David Murry said that the teams plan was to qualify the primary number 02 car for the race. But that between the early January test at Daytona and the race Joel Reiser had purchased a second RSR that the team planned to qualify and then start in the race, but not run the entire race. With the two cars they would have more time for all four drivers to become familiar with the track and the 993 RSRs. They didn’t have enough time to race prepare the second car nor the crew to run the two car in the race. The new number 92 RSR is red and was fitted with basically the same spring rates and set up as theyhad on the primary car. Joel Reiser and Grady Willingham spent most of their time driving the red number 92 car to get more track experience while Johnny Mowlem and David Murry worked on setup in the number 02 car getting it ready to run in the race. Thursday was practice and qualifying so they didn’t have much time to get everything done before it was time to qualify, which is why having the two cars was a real benefit for the team.
During qualifying on Thursday David Murry took the white number 02 car out on a light fuel load to qualify it. I took Murry awhile to get a couple of clear laps and qualify and by then he had run out of fuel, but by the checkered flag he had qualified fifth. The plan had been to have Johnny Mowlem qualify the red number 92 car, but they were experiencing ABS problems and the car did not get out during the Thursday session. Thursday David Murry said that the had a chance to change the set up on the white number 02 again and it was better. It was a two hour session and everyone got some time in the primary number 02 car during the night practice.
Friday the plan was for Johnny Mowlem to qualify the number 02 car and David Murry to qualify the red number 92 car to make sure that it was in the race just in case something happened to the primary car at the start of the race. The red number 92 car was again troubled with some brake problems and team manager Tony Callas most of the final qualifying session to solve the problem. They just got the car out at the end of the session in time for one lap of qualifying. The one lap was good enough to qualify the car for the race so both cars were qualified for the race.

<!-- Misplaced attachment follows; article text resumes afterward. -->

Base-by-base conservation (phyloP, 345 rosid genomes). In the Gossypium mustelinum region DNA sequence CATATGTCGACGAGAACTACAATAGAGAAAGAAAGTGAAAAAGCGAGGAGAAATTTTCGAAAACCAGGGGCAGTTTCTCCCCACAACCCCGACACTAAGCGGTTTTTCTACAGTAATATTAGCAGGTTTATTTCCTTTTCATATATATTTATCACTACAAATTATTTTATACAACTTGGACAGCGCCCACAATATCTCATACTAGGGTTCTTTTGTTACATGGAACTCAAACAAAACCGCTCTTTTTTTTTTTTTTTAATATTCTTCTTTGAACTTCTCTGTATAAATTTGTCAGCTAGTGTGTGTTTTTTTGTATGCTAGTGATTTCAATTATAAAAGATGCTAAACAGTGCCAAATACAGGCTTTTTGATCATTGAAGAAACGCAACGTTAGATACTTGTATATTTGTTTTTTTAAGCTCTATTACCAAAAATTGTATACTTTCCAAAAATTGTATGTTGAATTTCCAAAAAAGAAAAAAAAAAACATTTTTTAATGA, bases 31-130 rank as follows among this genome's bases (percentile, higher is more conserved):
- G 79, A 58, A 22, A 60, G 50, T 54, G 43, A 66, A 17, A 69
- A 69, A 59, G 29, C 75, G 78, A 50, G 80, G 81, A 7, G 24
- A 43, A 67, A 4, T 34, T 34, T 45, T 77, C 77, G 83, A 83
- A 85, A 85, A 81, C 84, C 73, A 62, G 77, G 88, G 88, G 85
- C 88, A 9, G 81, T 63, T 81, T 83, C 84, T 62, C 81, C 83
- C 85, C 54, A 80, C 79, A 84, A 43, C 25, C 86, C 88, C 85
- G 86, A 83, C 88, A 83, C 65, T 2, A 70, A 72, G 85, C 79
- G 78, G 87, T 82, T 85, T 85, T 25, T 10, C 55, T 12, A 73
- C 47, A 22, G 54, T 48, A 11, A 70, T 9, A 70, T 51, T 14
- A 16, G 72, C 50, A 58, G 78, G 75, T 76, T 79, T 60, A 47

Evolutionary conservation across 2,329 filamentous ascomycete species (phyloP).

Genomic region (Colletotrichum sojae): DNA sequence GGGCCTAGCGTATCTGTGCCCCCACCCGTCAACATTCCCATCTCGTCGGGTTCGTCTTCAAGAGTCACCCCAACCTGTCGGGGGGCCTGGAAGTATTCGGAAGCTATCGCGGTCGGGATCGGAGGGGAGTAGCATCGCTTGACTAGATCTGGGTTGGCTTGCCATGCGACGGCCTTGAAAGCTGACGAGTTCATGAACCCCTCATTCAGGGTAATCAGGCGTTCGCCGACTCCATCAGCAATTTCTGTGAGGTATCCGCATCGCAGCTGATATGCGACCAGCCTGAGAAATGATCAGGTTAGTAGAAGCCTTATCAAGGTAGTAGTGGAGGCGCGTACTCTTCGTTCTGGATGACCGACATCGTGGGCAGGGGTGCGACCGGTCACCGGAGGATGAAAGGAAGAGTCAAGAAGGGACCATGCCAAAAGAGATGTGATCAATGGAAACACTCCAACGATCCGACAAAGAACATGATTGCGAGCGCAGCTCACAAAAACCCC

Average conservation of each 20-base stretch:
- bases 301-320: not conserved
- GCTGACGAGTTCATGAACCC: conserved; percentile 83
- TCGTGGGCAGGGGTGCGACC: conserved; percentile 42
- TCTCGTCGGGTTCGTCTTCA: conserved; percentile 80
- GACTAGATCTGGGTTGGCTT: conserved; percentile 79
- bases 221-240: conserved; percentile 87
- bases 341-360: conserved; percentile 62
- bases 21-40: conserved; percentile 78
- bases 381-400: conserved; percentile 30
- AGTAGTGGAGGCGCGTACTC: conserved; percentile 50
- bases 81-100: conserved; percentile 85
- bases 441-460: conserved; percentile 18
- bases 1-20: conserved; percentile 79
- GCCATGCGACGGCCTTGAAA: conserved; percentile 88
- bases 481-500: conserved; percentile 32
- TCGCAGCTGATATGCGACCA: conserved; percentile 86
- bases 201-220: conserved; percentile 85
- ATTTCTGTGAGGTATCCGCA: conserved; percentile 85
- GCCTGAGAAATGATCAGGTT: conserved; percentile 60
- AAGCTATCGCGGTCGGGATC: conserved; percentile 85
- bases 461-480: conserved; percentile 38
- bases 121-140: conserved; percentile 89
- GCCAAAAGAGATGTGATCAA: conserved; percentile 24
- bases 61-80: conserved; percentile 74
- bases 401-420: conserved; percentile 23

David Murry said that it is really hard to understand what it takes to do well in a long race until you have done one - or more. Joel and Johnny had never done an endurance race before and he was surprised at how quickly that they they figured it out. Murry started the race 6th in GT3 and by the end of his first driving sting he was in 4th place. Johnny Mowlem started the red car and ran it for about 20 minutes before retiring it. Then Johnny took over the primary car from Murry and when he turned it over to Grady Willingham he was 3rd in GT3. David Murry said that they were looking pretty good after the first round of driving, but it was very early. Grady drove his stint and turned the controls over to Joel Reiser. They did that same rotation again through all four drivers and were still 4th. It was going to be a tough battle. The Alex Job Porsche had led from the pole and was very strong. There car was more extensively developed than the Reiser/Callas car so they weren’t able to run quite as fast a pace as the lead car, but even so they soon found themselves 2nd in the GT3 class with the G&W #07 very close behind.
Murry said that in the morning, around 9 AM with four hours of the race to go it began to rain. The rain came down very fast and hard, hard enough for USRRC to go full coarse yellow. David Murry knew the track conditions and drove most of the rest of the race. He couldn’t finish the race because that would put him over the 4-hour straight driving limit that USRRC has set. The plan was to put Johnny Mowlem in for the last hour plus to finish the race. The team was confident that Johnny could finish the race. He was "very" quick and would adapt to the conditions instantly. Johnny an incredible job to finish 2nd in GT3 and 9th overall. The #07 car had an axle break just before the finish but fixed it to finish 3rd in GT3.
I spent most of my time at Daytona either out photographing the cars on the track or hanging out in the pits taking photos of the various GT3 teams doing their pit work. The Reiser/Callas Rennsport team was a well organized team with good team members and most of their stops went well. Tony Callas’ dad Mike was on the crew and about dawn I was talking with him and he said that he remembered why he had quit racing before. All of the leading GT3 teams did well, but they all had minor problems in the last few hours of the race that because the each had their own problems had little effect on the outcome of th e race. The lead Alex Job car, number 23, had and axle fail that they had to replace. The third place G&W Motorsports, number 07, car had a similar problem. While the second place Reiser/Callas Rennsport, number 02 car, had an oxygen sensor fail and the car died out on the course. Fortunately David Murry was able to get the car running again and return to the pits where Tony Callas could diagnose and repair the car and get it under way again.